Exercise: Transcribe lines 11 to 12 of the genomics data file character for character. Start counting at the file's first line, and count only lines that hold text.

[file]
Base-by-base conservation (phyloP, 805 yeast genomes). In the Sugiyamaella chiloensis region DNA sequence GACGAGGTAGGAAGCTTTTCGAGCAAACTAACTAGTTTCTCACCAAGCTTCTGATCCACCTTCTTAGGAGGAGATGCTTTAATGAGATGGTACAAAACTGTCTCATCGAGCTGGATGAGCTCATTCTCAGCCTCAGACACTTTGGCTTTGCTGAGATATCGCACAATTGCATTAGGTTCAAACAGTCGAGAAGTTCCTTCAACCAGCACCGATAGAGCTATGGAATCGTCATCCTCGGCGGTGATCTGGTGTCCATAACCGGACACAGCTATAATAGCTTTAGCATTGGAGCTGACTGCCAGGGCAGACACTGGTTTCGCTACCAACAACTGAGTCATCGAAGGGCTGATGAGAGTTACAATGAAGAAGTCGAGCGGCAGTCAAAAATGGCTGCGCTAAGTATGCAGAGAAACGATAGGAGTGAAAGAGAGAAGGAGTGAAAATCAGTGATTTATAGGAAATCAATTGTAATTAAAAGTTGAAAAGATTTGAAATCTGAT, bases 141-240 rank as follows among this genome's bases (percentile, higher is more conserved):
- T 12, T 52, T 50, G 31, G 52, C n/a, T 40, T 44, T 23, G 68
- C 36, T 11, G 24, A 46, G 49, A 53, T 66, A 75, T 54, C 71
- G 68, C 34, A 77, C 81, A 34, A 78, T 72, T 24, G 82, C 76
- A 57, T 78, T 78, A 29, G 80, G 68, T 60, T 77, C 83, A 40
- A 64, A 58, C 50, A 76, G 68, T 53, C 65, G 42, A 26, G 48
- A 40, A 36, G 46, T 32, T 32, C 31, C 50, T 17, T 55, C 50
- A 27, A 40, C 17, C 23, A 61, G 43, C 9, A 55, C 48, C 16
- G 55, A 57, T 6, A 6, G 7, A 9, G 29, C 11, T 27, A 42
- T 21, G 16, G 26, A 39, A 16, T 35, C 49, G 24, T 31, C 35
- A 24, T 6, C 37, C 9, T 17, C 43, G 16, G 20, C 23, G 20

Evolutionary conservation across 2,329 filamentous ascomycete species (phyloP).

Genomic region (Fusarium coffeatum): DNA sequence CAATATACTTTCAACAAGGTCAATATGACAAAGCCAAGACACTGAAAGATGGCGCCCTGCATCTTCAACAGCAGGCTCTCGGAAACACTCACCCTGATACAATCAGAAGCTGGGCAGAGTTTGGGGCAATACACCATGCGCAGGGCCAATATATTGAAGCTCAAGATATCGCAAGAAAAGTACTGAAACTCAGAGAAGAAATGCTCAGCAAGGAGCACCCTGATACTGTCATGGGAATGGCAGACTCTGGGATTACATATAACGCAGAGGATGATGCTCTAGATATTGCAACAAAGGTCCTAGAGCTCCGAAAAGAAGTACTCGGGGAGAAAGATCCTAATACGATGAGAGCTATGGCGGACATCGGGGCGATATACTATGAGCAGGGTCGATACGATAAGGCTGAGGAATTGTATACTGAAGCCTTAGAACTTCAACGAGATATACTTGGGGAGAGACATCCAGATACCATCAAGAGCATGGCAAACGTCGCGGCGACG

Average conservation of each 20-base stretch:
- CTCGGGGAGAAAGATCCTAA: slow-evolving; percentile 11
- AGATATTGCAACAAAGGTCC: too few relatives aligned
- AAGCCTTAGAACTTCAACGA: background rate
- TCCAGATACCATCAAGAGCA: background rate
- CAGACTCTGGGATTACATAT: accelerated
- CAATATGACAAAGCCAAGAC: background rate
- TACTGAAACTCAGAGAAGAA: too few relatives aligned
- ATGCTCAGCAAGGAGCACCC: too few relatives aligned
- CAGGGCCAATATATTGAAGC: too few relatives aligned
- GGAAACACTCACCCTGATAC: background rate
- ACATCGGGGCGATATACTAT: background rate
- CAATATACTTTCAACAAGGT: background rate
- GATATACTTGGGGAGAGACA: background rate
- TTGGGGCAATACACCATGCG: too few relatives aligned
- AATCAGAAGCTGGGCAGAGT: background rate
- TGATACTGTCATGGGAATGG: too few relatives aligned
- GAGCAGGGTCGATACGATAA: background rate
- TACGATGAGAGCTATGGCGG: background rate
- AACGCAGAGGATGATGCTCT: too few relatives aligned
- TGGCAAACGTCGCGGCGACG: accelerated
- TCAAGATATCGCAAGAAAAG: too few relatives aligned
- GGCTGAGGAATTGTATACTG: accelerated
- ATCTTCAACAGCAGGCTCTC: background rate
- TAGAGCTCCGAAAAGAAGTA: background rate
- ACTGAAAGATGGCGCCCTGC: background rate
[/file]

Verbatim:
- A 24, T 6, C 37, C 9, T 17, C 43, G 16, G 20, C 23, G 20

Evolutionary conservation across 2,329 filamentous ascomycete species (phyloP).